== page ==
Debunking myths about sparkling water.
It’s time to debunk a few myths about sparkling water. The bottom line is this: drinking lots of water—with or without bubbles—offers a huge amount of health benefits. But when I tell people the work I’ve been doing with Tickle Water, sometimes I get questions about rumors they’ve heard about carbonated water. That sparkling water doesn’t hydrate as well. That it can cause bloating. That it gives you heartburn. That drinking too much of it can decrease bone density. That drinking it strips enamel from teeth.
I thought this would be a good time to address some of them. If you find yourself worrying about any of those rumors, you can rest easy. All the best science points to the fact that none of those myths are true.
When I was on the plane coming back from Natural Products Expo West, a major food and beverage conference in Los Angeles, I got a chance to catch up on some reading. One of the articles I saw was exactly about this issue. It was in the April issue of Women’s Health Magazine, and in the article, “Pop and Circumstance,” the writer, Cathryne Keller, set out to address what she called “rumors that carbonated waters could harm your health.” She went on to say, “we investigated, and the truth is quite refreshing.”
She talked with scientists, dentists, and doctors at major universities, and she found that all of those rumors are simply not true. None of the evidence supports those rumors. What is true is that carbonated drinks are unhealthy—if they come with sugar and acids. It’s nothing about the bubbles that’s unhealthy. There was an even more recent article posted by the New York Post this week, covering the same issue. It’s the sugars and other additives. At Tickle Water, we don’t use anything like that, so drink away!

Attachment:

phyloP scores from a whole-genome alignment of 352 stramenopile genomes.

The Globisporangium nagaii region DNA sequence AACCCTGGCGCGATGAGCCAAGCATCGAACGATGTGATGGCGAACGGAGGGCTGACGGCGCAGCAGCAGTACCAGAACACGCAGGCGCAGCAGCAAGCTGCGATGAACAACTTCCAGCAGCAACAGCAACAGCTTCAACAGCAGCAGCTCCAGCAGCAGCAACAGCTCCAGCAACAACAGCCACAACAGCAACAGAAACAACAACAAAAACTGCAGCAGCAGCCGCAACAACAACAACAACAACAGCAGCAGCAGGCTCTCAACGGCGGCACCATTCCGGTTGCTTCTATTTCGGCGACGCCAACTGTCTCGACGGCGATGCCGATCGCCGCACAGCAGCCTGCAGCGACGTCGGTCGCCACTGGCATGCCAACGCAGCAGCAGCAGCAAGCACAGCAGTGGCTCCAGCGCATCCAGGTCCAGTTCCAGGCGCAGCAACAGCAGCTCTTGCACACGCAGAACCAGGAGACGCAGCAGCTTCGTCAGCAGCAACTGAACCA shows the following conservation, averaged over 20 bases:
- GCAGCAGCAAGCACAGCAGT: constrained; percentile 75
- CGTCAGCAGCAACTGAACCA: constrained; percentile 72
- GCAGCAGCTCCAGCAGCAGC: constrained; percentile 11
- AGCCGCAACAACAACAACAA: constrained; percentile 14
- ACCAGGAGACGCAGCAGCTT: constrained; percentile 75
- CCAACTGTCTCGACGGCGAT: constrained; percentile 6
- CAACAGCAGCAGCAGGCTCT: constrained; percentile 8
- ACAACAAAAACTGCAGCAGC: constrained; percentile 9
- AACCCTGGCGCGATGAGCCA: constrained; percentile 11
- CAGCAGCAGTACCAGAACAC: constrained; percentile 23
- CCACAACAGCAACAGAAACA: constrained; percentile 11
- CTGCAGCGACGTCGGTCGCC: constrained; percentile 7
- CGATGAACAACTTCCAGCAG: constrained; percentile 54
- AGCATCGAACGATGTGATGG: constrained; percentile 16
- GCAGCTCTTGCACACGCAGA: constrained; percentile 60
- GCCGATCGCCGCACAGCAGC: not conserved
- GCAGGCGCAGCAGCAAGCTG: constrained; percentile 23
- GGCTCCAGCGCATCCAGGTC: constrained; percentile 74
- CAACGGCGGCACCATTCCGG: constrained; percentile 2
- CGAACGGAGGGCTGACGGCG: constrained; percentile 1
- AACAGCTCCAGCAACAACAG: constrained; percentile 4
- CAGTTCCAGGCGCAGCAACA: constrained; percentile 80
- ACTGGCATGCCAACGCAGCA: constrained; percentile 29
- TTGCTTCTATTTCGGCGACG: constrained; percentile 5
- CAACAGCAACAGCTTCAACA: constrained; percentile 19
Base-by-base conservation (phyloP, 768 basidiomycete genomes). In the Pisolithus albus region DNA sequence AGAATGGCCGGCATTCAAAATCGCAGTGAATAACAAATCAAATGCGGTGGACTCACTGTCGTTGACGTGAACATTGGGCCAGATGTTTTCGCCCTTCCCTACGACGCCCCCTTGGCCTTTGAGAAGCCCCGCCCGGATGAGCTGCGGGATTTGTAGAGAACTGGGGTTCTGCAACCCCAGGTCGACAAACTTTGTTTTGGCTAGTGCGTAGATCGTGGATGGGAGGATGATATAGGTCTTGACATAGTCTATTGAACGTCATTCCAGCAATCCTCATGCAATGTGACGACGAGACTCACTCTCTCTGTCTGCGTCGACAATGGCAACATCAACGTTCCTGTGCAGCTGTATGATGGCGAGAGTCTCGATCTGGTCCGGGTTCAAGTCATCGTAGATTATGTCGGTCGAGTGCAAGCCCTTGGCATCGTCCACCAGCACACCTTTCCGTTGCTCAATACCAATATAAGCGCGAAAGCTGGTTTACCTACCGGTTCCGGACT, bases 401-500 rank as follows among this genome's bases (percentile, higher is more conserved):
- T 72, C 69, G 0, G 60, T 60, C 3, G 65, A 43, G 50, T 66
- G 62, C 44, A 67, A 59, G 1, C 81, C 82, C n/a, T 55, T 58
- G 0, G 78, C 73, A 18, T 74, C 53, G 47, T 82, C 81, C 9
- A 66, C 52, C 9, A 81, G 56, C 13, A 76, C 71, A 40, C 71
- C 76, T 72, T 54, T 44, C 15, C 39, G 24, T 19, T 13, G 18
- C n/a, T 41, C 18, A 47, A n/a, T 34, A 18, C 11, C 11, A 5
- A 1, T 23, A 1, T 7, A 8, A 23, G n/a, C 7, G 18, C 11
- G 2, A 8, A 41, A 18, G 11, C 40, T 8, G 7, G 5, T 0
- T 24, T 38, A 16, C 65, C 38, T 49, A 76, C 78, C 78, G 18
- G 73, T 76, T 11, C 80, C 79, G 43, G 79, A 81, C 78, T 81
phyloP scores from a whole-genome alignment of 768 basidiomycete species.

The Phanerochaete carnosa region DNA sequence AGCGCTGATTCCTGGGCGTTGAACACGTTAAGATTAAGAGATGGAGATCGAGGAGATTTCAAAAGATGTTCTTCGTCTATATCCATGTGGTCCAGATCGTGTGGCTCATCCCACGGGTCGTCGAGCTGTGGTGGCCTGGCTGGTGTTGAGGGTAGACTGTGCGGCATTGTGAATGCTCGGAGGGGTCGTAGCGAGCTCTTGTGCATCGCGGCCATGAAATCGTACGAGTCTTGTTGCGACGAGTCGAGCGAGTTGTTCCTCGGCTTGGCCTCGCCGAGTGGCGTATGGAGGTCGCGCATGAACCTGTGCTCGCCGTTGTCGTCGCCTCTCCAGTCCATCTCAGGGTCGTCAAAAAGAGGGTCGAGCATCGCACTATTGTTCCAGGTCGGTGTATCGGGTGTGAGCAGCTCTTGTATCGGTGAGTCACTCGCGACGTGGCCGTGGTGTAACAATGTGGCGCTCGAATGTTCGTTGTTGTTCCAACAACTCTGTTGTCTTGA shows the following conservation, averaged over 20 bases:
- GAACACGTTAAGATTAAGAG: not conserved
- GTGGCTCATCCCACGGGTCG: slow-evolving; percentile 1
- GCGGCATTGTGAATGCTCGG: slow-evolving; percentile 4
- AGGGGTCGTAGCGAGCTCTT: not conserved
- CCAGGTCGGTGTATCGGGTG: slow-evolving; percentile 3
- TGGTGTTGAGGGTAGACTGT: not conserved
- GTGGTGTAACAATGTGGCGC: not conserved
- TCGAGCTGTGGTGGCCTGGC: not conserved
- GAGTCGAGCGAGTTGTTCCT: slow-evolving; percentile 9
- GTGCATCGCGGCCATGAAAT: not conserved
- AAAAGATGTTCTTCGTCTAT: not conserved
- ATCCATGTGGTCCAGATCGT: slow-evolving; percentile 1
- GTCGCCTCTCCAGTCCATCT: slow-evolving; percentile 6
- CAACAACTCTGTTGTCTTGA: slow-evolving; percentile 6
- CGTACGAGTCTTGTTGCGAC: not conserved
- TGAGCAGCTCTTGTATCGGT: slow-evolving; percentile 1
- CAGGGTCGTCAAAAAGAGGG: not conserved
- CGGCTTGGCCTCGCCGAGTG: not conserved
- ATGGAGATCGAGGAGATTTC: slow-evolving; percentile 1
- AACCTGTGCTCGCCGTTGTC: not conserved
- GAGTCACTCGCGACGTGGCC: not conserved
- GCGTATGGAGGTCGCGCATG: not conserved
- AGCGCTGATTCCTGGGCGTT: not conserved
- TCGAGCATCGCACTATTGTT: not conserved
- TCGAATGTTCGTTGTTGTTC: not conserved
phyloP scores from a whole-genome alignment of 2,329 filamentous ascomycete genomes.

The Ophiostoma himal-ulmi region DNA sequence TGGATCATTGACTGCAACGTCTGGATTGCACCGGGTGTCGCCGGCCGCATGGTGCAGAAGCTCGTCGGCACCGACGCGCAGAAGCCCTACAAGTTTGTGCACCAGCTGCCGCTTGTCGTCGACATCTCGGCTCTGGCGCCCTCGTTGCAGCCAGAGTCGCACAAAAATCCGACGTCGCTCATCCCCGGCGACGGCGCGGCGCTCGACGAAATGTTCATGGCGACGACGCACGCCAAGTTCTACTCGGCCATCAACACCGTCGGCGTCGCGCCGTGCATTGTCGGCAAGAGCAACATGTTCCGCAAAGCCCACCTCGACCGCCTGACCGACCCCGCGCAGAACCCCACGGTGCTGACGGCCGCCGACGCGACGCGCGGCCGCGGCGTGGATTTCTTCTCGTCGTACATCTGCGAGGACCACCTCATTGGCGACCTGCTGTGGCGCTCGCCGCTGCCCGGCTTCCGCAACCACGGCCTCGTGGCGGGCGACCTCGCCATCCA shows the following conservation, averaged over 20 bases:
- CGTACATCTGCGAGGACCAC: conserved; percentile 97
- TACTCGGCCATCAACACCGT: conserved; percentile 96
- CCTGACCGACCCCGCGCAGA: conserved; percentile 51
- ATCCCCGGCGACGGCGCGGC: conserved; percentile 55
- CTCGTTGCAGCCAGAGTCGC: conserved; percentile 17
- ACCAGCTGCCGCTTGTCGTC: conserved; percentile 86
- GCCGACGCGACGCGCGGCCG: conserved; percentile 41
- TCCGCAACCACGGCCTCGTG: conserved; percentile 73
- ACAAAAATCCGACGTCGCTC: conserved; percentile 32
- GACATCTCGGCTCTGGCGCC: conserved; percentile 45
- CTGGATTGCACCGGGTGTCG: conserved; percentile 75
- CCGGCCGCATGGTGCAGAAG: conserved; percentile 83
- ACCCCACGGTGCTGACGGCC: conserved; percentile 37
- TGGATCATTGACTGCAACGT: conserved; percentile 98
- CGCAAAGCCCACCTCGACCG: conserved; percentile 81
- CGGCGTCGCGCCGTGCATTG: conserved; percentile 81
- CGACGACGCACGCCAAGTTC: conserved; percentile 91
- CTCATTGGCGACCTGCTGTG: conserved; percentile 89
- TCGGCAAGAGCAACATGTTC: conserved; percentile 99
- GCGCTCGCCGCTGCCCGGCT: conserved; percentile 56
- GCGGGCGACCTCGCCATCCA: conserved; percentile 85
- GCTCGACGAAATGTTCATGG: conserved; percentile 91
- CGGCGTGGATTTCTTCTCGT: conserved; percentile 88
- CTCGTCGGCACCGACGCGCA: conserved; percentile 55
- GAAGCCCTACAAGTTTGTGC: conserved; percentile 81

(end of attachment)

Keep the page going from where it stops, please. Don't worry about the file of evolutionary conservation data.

When I set out to start Tickle Water, it was all based on the conviction that when it comes to healthy drinks for kids, there is nothing better than water. Everyone who has walked inside a grocery store knows that beverage companies load their products with sugar and artificial flavors to attract kids. But as I’ve said before, water is always better than soda or juice. That’s why these rumors are so upsetting.
They mislead people about health. The research is in. Tickle Water is a healthy drink choice for your kids. And those bubbles are all fun.